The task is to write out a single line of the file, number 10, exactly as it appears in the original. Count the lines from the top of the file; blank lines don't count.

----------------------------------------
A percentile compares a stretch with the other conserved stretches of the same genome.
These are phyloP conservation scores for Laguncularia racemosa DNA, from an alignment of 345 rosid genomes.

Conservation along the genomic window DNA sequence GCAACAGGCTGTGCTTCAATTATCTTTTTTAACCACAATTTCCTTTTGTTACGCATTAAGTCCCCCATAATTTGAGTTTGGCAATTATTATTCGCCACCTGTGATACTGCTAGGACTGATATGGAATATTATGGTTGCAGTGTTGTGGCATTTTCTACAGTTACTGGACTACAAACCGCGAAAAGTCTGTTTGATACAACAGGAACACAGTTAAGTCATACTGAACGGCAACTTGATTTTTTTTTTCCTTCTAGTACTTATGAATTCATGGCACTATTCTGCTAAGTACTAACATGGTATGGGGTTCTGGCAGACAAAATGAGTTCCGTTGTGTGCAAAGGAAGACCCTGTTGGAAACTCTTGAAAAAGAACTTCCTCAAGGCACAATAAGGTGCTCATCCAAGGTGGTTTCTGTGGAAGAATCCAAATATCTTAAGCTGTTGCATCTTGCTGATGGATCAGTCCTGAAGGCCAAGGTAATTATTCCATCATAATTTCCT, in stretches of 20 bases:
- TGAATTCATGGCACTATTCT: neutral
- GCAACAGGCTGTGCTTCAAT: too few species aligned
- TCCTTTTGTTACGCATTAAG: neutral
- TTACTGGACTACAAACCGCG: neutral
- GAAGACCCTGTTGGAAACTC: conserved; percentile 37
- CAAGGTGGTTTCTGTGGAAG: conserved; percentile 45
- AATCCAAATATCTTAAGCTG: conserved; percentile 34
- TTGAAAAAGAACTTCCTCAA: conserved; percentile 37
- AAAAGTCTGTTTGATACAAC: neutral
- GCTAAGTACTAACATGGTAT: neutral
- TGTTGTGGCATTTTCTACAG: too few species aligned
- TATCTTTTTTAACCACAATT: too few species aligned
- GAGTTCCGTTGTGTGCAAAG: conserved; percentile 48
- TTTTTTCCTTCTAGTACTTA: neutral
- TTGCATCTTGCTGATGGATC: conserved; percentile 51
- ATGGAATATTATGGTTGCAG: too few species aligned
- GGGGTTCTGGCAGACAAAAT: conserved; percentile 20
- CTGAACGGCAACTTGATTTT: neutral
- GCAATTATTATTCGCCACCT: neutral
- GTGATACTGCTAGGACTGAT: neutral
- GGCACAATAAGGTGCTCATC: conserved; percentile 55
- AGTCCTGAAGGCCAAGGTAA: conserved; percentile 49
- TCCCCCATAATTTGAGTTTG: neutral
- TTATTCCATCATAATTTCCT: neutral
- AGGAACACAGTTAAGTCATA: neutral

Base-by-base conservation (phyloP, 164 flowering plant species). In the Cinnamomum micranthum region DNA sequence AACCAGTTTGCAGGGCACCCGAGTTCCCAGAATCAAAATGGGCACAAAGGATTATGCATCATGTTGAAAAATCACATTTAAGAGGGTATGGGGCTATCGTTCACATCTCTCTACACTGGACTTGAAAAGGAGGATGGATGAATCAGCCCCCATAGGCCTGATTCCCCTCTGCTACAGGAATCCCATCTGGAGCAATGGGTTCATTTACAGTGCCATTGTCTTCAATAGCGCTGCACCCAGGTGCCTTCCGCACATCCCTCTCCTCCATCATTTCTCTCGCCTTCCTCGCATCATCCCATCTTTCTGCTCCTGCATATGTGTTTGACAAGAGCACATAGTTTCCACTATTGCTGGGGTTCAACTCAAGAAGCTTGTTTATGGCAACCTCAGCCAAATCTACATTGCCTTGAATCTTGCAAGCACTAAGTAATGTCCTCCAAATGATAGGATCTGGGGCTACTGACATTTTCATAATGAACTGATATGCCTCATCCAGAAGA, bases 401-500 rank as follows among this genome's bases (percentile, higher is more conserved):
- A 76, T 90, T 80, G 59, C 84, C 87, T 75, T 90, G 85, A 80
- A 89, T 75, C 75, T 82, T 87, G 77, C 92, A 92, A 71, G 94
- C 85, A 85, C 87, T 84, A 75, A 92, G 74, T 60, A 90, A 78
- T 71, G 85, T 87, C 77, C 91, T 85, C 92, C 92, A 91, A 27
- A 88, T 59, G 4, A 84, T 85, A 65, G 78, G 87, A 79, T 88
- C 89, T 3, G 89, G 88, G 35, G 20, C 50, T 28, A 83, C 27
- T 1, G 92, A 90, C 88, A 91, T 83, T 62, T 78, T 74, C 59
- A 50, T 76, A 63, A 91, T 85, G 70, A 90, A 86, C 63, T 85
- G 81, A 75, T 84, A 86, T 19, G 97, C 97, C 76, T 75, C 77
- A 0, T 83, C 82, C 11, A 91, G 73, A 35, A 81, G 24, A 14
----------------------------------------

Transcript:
- AATCCAAATATCTTAAGCTG: conserved; percentile 34